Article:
This view sells. Its a sound theory. It is possible to bring about the most optimal set of circumstances through the application of something like the Nash equilibrium. However it fails to account for one crucial fact. The fact that complete and flawless knowledge of all the relevant facts is required in order to make the calculations accurate. Big government proponents either fail to factor in the uniqueness of individuals or else they boldly assert that individuals are obligated to conform to the community’s desires. The recipe for a perfect plan calls for perfection.

This inconvenient truth is where big government advocates often find their lofty ideals being dashed on the shores of reality.

There are no individual humans or group of humans who have acquired the omniscience required in order to concoct such a perfect plan in order to bring about a perfect world.

And its this reality that leads people to advocate for a realistic system designed not to bring about a perfect world, but a just one.

Small government supporters rightly recognize the problem inherent in designing a perfect society. So rather than try they prefer to uphold the individuals right to chart their own course through the ocean of life. Small government advocates believe in the principle that more people come up with better solutions to problems than a small group of people do. Small government supporters also believe that it is wrong for others to try and force their view of what constitutes a perfect world on others.

On the Origin of Life

[HT Wintery Knight]

Defending Your Beliefs with Scott Klusendorf

[HT Crossway]

SFLA 2011 Scott Klusendorf from Alliance Defense Fund on Vimeo.

Free Market Environmentalism Is Not An Oxymoron

Same sex marriage and incest, why neither should be legitimized

A friend of a friend posted the following picture on Facebook recently and it elicited a rather rich and lively discussion.

Graphic: States That Allow Same-Sex Marriage Vs. States That Allow Marriage Between First Cousins

The graphic and related articles attempt to convey the absurdity and hypocrisy of states which allow marriage between close cousins (like gypsies) which poses a host of health risks, but disallow same sex marriage which they assume is sterile and safe.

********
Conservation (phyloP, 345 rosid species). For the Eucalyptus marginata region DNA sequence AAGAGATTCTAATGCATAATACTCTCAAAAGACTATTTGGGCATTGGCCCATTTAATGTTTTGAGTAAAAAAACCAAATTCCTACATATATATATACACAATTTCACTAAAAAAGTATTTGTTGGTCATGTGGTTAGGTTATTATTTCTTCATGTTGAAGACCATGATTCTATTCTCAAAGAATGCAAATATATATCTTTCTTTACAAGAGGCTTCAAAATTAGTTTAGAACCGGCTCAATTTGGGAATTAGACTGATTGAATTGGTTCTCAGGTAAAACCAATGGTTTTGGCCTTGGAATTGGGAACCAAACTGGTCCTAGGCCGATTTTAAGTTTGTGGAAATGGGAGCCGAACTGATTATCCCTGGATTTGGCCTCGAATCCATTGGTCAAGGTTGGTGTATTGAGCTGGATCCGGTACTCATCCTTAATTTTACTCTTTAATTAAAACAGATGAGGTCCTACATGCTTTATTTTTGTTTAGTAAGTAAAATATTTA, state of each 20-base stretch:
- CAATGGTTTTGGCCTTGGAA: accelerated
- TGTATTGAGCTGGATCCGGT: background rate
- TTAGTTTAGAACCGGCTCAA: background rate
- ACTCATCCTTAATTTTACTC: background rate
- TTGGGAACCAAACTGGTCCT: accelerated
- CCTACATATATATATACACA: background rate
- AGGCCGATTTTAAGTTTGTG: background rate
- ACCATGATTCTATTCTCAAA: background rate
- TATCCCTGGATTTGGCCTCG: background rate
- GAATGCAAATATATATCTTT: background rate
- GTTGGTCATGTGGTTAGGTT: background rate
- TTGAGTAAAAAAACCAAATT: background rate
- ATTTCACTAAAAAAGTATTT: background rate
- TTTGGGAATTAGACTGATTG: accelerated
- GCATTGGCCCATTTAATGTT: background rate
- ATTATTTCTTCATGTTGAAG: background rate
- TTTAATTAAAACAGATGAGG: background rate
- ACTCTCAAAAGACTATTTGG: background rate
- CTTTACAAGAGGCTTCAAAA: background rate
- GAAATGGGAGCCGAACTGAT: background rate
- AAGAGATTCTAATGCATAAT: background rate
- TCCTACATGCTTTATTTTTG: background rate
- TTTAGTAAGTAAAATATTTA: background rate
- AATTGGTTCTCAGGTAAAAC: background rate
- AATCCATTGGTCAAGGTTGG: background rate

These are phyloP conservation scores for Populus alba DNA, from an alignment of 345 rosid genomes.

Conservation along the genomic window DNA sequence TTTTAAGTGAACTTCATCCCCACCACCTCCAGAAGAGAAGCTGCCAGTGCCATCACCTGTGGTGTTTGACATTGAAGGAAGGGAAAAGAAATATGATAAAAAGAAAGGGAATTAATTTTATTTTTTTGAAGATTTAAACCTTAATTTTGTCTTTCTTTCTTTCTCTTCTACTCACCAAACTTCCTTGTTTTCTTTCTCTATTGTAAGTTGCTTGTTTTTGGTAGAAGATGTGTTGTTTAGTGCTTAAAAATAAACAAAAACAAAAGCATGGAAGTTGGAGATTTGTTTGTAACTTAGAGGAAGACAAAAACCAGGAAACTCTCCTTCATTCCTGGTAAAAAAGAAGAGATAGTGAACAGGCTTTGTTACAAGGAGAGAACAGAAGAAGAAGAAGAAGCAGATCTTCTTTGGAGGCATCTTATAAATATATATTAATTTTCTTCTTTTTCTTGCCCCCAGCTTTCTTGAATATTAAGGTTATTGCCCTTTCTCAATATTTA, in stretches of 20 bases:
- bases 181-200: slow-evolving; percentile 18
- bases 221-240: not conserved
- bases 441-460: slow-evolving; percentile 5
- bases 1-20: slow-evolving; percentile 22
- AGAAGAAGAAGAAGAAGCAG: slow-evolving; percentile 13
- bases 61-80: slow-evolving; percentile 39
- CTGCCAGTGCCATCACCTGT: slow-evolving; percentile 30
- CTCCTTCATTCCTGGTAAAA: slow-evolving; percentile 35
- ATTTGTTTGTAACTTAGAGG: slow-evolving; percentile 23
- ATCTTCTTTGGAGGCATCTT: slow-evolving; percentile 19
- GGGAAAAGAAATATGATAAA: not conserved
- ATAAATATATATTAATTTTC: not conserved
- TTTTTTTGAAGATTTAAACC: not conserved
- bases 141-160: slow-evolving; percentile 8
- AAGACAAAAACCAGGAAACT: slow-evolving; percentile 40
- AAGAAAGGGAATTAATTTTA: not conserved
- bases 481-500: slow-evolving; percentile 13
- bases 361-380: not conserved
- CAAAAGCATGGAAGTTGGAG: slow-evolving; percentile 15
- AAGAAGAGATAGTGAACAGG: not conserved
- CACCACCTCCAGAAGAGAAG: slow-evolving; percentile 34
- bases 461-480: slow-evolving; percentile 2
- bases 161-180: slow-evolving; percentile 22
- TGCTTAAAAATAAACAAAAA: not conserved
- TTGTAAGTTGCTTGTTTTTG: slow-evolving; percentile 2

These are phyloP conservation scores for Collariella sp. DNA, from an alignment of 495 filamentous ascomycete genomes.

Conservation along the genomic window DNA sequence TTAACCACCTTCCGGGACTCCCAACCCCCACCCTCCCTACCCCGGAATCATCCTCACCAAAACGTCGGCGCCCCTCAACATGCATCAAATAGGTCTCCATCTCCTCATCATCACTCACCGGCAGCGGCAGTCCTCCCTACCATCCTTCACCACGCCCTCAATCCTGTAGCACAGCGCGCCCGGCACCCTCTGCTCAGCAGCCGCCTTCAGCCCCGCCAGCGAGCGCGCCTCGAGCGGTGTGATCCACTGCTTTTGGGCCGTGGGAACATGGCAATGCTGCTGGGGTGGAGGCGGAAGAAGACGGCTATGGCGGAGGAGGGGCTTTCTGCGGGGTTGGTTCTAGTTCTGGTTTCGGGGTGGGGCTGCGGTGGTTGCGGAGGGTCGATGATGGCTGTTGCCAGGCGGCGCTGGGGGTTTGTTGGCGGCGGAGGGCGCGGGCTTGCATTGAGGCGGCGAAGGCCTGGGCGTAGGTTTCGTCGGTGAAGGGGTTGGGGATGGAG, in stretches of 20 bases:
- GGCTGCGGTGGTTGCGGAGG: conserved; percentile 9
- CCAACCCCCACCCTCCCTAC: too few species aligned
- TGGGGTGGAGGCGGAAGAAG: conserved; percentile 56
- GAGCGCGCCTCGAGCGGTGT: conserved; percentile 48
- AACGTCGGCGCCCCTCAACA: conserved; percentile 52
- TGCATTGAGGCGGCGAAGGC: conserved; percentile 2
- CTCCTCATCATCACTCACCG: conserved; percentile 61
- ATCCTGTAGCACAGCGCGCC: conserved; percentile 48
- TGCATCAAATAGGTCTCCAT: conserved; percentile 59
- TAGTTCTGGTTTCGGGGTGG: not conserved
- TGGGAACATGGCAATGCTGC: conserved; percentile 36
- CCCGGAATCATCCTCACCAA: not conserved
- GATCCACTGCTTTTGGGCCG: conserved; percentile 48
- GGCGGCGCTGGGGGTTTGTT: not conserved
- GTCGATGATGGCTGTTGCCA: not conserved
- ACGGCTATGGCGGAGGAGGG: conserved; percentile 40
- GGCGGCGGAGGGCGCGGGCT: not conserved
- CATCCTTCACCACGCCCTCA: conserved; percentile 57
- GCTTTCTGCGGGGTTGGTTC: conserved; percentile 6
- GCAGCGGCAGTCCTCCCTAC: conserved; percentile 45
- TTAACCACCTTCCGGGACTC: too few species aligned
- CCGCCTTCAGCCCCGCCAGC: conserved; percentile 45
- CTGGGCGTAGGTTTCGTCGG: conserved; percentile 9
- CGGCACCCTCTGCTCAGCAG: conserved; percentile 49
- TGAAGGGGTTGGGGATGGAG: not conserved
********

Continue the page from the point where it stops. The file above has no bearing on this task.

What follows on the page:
Well here’s my take.

The definition of marriage is predicated on a biological reality. It predates government and as such any law designed to arbitrarily redefine it based on subjective premises (ie. what is being referred to as “love”) are about like passing a measure to redefine words we simply don’t like.

There is a reason blood tests were required for obtaining a marriage certificate and why first cousins are barred from marrying in certain states. That is the biological possibility of children, the only public reason for marriage existing as a separate institution and not simply another contract between private parties.

Same sex “marriage” should be opposed for the same reason that we should oppose marriage between close relatives and multiple partners (bigamy). It is self-destructive for the consenting adults involved and it is harmful to any offspring that may result or be obtained (in the case of SSM).

The essential public purpose of marriage is to bind parents to children and through that to preemptively protect their rights. Specifically, their right to enjoy the company of both of their biological parents.

At this point many same sex marriage proponents like to argue that the institution of marriage is in a dismal state of repair as it is. That most marriages today don’t last.

Yes, it is true that the state of marriage today isn’t very strong, but this should be a reason to seek to strengthen marriage, not weaken it further.

Laws serve to both punish undesirable behavior as well as promote desirable behavior. Yes, we were sold no-fault divorce for the same reason you mentioned with the additional guarantee that it would have no further ill effects on marriage in general. It didn’t. What it did do is lead to an unprecedented rise in divorce rates overall and a further expansion of government into private lives through the family court system .

Same sex marriage has been shown in countries where it is legal to also expand government intrusion into private lives. The main goal of legalization of SSM is to make the public affirm homosexuality. We have good evidence for this from two primary sources. From countries where it is legal and only ~2% of the homosexual population (which, itself, is only about 3-4% of any given population) decide to get married. And from the writings of GLBT leaders themselves.